The time has come for the Second Apocalypse and the rebirth of Mog-Pharau. And Achamian has to find a way to warn the many nations of the Three Seas of an enemy none of them believe in, and prepare them for a war they think just mere legends. But no one could prepare the Three Seas for Anasurimbor Kellhus.

The Prince of Nothing trilogy tells the story of the Holy War. It is the story of one man who tries to bend the world to his will amidst a conflict of epic proportions. And it is a story of sorcery and religion, of zealous faith and poisonous ambition. A huge cast of characters is used to paint the many faces of the Holy War, each of them ugly in one way and beautiful in another. Scott Bakker's style of writing is amazing - both rich and exact, with an unbelievable eye for thrilling detail, creating with seaming ease an atmosphere of epic events and ancient pathos. One that so many fantasy authors spend their whole careers trying to achieve, but never come close to. But the gorgeous prose and the grand story Bakker tells with it are only a part of what makes this trilogy so good. I already mentioned the complex characters. The author uses those to engage in musings about faith and self-analysis sometimes bordering on the obsessive.

As for the fantasy elements, I don't think I've ever read more glorious description of magic. In The Prince of Nothing's world sorcery is a force of annihilation, a power that tears the fabric of reality, creating wounds that the Few could see. And yet this horrible devastation is delivered through song, the sorcerers singing as their eyes and mouths blaze with blinding light. The way Bakker describes the feeling of the impossible words capable of hurting the world itself, is so poetic and at the same time so intense, that every scene involving sorcery literally sent shivers down my spine. This is one of the many instances where the author has intertwined his philosophical education with his writing, and gives us three different kinds of sorcery. The Anagogis, used by all the Schools but one. It depends on the great Analogies to weave its destruction, but they also bind and limit its power. The glorious Gnosis, magic of the Ancient North, now known only to the School of Mandate. It is the most heavily guarded secret in the Three Seas, and one coveted by all the other Schools. The Abstractions of the Gnosis hold unimaginable power, not restrained by visualization and specific meaning like the Analogies. And then comes the mystical Psuhke, arcane practice of the Cishaurim - Kian's sorcerer-priests. Cruder than both the Anagogis and the Gnosis, it is unique in that its effects are undetectable by the eyes of the Few.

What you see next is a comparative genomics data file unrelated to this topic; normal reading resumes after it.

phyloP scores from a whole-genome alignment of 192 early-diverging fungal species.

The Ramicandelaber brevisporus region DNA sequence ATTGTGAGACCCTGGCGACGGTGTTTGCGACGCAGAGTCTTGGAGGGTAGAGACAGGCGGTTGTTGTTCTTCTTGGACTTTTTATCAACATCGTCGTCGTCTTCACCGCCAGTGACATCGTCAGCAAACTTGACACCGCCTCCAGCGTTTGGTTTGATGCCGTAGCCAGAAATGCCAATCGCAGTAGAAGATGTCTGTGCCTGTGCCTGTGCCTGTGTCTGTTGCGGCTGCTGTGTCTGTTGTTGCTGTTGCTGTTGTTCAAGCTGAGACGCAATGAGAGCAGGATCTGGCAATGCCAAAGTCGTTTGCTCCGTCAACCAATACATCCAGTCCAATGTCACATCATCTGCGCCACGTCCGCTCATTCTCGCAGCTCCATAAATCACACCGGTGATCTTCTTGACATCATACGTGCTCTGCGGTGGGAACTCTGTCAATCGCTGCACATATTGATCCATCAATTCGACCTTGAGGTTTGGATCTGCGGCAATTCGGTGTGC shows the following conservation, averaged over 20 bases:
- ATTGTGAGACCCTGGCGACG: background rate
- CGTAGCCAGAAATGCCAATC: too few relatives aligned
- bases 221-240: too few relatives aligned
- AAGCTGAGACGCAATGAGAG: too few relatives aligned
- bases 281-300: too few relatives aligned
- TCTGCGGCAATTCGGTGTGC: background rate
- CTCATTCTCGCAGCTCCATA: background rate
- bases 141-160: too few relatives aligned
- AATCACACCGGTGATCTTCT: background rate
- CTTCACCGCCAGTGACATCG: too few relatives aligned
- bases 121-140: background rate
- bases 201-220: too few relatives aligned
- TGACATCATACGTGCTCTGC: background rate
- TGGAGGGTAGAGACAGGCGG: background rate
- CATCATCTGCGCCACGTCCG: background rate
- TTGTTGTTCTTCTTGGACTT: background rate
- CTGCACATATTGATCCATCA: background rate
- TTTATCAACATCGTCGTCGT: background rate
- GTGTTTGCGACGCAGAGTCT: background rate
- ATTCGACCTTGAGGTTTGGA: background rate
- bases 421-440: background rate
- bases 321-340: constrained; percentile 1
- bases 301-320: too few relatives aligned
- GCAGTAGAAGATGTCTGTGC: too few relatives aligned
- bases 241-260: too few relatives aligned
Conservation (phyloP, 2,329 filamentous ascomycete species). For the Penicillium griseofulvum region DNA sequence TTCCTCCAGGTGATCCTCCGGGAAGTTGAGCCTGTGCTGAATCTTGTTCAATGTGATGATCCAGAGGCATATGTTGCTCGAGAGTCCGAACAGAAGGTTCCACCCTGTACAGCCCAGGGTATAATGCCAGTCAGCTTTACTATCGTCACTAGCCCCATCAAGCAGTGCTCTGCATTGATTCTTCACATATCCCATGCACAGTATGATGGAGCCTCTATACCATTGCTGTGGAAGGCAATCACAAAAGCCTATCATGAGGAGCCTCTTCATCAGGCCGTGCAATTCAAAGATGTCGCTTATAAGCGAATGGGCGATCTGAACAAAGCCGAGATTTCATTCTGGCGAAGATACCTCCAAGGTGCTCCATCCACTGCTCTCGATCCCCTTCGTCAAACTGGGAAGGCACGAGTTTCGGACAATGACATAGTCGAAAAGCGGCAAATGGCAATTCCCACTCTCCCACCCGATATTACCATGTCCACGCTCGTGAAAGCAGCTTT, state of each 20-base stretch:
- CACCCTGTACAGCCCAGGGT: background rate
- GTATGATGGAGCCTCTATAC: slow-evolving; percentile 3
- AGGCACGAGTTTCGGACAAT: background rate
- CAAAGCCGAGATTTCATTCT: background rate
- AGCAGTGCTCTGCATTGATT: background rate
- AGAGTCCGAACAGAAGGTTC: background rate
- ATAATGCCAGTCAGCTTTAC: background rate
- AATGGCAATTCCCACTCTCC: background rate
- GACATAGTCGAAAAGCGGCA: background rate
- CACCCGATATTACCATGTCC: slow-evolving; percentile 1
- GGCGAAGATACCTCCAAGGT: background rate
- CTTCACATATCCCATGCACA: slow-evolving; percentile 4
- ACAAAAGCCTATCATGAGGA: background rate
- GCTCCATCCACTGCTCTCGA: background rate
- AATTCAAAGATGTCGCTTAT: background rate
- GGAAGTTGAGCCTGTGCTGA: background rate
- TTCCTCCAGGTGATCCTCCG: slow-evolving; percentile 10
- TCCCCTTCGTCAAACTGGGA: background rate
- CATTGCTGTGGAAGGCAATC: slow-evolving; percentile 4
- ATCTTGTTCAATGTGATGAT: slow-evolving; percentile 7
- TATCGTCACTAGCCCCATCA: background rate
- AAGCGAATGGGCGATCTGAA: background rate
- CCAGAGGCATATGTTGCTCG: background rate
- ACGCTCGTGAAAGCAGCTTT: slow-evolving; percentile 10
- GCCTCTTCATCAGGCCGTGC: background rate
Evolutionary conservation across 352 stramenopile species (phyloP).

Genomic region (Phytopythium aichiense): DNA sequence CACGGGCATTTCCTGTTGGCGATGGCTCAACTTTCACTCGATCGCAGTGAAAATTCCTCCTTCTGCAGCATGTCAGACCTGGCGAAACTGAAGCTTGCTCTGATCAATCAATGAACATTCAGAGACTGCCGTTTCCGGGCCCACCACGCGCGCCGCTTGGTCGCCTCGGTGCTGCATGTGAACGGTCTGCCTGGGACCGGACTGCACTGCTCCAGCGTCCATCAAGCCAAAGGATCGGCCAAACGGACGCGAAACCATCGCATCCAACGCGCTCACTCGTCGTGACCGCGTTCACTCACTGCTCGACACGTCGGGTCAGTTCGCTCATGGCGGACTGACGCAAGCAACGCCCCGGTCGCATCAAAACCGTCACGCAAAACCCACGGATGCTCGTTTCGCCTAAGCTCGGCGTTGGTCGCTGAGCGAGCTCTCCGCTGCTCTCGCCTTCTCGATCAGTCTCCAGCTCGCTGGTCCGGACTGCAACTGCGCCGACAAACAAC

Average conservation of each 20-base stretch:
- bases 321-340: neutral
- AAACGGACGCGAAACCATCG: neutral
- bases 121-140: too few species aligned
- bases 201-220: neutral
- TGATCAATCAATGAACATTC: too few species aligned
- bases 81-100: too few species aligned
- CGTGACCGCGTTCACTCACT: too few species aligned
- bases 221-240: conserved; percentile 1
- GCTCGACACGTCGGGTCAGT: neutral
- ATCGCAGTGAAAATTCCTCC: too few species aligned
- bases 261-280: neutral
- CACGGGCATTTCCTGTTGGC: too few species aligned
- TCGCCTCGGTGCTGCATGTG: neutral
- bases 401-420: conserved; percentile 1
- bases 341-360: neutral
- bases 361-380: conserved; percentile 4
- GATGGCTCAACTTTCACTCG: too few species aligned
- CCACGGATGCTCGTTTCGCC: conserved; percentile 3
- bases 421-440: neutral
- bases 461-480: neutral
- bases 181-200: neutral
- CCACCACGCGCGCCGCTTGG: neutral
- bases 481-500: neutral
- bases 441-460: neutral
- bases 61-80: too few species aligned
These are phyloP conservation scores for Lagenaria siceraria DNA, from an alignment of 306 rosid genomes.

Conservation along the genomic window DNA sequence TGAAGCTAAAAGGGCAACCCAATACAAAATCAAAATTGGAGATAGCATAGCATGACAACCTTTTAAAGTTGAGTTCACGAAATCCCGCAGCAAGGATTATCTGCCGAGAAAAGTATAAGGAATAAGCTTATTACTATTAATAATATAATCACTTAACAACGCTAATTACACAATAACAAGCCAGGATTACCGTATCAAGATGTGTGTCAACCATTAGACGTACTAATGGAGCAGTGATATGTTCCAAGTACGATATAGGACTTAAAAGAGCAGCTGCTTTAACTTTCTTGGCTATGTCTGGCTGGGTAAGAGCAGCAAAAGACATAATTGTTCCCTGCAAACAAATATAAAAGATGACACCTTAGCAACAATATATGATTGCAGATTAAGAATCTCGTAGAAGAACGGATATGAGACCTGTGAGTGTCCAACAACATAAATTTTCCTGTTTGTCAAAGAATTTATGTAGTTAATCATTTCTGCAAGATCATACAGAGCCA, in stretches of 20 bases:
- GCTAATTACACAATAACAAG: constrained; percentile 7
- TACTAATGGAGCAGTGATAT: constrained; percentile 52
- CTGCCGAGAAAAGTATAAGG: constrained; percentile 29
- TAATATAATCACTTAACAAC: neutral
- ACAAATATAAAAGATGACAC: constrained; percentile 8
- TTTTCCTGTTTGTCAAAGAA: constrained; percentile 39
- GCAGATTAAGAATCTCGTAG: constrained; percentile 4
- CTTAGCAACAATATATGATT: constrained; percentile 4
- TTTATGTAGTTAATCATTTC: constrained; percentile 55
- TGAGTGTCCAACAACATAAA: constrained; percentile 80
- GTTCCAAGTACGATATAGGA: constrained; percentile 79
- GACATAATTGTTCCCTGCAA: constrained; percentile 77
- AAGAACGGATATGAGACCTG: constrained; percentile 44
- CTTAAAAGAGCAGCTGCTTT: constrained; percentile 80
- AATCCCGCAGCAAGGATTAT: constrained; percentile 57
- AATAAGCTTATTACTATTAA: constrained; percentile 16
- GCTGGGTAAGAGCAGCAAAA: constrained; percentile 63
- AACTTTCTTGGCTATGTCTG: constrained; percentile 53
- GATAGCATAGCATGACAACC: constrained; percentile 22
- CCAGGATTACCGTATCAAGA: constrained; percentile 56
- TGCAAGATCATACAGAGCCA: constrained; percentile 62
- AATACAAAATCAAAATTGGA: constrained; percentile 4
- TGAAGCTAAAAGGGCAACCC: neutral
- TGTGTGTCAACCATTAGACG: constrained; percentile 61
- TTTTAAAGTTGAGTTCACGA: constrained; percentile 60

I could go on gushing into ponderous retelling of the story, characters and world, but it would be pointless. I could never do The Prince of Nothing enough justice. It is the single greatest FINISHED fantasy series I've ever read, and one of the most significant pieces of Speculative Literature in my experience. The only way to get a feeling of its epic story and brilliant world-building, the awesome magic system, or the multilayered characters and their tumultous relationships, is - wait for it! - to just read the books. They are not separate, and represent the beginning, middle and ending of a single story. But believe me - The Prince of Nothing is well worth the time investment!